So, the localocracy voting has been fascinating -- and apparently there has been more action on this topic of Union 26 than on other topics they've posed! The voting is pretty much tied as of now (though with relatively few voters on either side -- 10 to 15 people on each). I am finding two things very informative:
First, the reasons people give for getting out of Union 26 are pretty much what one might expect -- concerns about Amherst subsidizing another town and concerns about Amherst tax payers being denied equal representation. However, the reasons people give for staying in Union 26 largely focus on two issues: it has worked well for years (this strikes me as somewhat debatable, given that Amherst does subsidize Pelham!) and that we don't like/trust the current SC. It is obviously fine to dislike me (or Steve, or all of us), but I hope all voters remember that this isn't about the current SC and whether you like them. It is about whether you believe Amherst voters should have the right to vote in SC members they do like, and then whether you believe those SC members should have the right to choose a superintendent (since Amherst pays 95% of the superintendent's salary and has 90% of the kids). I hope that everyone who votes to stay in Union 26 is sure they would still support that vote if in a few years they really liked the new Amherst SC.
Second, the majority of people who have voted to stay in Union 26 have clear ties to the current school administration, whereas none of those who believe Amherst should exit Union 26 have such ties. Several current or former teachers/principals - or their spouses - have voted to stay in Union 26 (Aaron Kropf, David Mullins, Russ Vernon-Jones, Carol Sharick), as have several former SC members (Elaine Brighty, Alice Swift). It is clear that the Union 26 arrangement has felt quite comfortable to those who have long ties to the Amherst educational system.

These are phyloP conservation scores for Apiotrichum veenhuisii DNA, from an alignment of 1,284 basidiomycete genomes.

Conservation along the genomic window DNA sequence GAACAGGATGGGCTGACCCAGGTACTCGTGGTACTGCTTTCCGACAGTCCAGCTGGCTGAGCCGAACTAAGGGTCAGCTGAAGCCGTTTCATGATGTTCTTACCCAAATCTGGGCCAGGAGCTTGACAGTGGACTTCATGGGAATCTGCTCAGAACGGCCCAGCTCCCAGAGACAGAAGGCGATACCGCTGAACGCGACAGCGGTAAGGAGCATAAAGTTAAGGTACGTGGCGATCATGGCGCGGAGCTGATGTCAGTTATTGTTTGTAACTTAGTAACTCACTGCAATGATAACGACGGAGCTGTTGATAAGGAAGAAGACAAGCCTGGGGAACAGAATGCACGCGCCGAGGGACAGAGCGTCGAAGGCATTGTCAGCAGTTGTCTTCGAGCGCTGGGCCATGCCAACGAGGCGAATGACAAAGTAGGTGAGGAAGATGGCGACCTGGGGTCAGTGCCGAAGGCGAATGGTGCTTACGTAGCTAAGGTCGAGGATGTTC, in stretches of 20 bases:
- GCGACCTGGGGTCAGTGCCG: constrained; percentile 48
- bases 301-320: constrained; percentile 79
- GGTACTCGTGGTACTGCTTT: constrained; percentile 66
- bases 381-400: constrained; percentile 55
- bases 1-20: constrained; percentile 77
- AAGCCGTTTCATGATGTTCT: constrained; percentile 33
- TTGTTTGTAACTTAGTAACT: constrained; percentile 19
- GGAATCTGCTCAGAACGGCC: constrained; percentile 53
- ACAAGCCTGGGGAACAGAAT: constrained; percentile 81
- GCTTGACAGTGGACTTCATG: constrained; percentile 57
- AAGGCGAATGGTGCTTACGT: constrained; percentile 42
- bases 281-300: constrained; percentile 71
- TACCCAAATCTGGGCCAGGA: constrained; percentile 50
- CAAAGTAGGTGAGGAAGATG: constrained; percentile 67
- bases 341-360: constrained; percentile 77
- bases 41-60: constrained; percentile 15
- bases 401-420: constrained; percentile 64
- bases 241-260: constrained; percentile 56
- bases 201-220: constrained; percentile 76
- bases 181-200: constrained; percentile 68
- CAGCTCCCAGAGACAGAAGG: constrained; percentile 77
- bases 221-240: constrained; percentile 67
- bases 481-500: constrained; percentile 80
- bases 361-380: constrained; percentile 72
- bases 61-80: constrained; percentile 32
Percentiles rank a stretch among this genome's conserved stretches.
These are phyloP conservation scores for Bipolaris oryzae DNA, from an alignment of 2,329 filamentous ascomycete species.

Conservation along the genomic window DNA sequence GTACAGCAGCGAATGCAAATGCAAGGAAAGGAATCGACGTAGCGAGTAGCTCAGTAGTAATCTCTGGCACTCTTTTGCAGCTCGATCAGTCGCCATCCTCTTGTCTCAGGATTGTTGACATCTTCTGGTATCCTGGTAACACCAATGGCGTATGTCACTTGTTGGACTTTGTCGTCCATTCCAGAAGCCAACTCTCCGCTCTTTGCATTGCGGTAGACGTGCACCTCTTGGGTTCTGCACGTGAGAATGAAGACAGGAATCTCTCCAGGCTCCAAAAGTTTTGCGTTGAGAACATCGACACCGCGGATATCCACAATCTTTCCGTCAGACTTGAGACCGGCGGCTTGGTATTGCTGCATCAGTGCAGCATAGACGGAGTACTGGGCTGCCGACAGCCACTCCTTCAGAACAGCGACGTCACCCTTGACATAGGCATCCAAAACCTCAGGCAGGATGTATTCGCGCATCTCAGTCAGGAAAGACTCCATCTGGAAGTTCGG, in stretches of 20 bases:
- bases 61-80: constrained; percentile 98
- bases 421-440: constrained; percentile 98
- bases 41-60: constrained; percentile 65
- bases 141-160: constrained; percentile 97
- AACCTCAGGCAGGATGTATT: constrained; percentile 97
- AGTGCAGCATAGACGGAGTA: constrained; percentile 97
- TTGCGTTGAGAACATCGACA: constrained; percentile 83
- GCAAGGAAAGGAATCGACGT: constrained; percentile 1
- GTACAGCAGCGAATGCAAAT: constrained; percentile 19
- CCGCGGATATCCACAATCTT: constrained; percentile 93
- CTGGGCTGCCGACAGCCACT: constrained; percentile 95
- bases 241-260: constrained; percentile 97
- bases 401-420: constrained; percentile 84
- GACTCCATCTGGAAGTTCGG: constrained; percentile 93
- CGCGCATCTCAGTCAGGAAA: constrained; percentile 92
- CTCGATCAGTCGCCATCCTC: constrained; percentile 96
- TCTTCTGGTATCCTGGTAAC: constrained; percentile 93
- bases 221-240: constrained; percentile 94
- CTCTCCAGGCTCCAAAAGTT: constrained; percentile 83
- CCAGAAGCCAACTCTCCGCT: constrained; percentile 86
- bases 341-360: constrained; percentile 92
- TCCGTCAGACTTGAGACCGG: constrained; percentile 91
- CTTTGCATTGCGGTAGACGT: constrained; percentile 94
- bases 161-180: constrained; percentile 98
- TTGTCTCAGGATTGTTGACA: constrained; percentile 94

It is clear from the voting patterns, and reasons provided, that some people in Amherst are really split on this issue (and probably on many), although it is entirely unclear where the silent majority really falls. I continue to believe that public officials need to hear from as many people as possible - hence my desire to do this blog - so I really hope that all of my blog readers who live in Amherst will sign up for localocracy (go to http://localocracy.org/#), which just takes a minute (they ask for your name and birthdate and address to verify that you are a registered voter in Amherst). You can then read the full issue I've proposed, and you can vote YES or NO (and give a reason if you want). Before you submit your vote, you can choose whether to use your name or to be anonymous (so, I was wrong about this before -- you CAN vote anonymously) . Again, there are many people in Amherst whose voice is not being heard, so I encourage all my blog readers to vote (either way -- I want honest and objective information on what the public thinks) and to send the localocracy link to their friends/neighbors/colleagues and encourage them to sign up and express their thoughts as well! This is a very easy way to participate in politics in Amherst (even anonymously!) and we all benefit from hearing more voices.
My Goal in Blogging
I started this blog in May of 2008, shortly after my election to the School Committee, because I believed it was very important to both provide the community with an opportunity to share their thoughts with me about our schools and to provide me with an opportunity for me to ask questions and share my thoughts and reasoning. I have found the conversation generated on my blog to be extremely helpful to me in learning community views on many issues. I appreciate the many people who have taken the time to share their views. I believe it is critical to the quality of our public schools to have a public discussion of our community priorities, concerns and aspirations.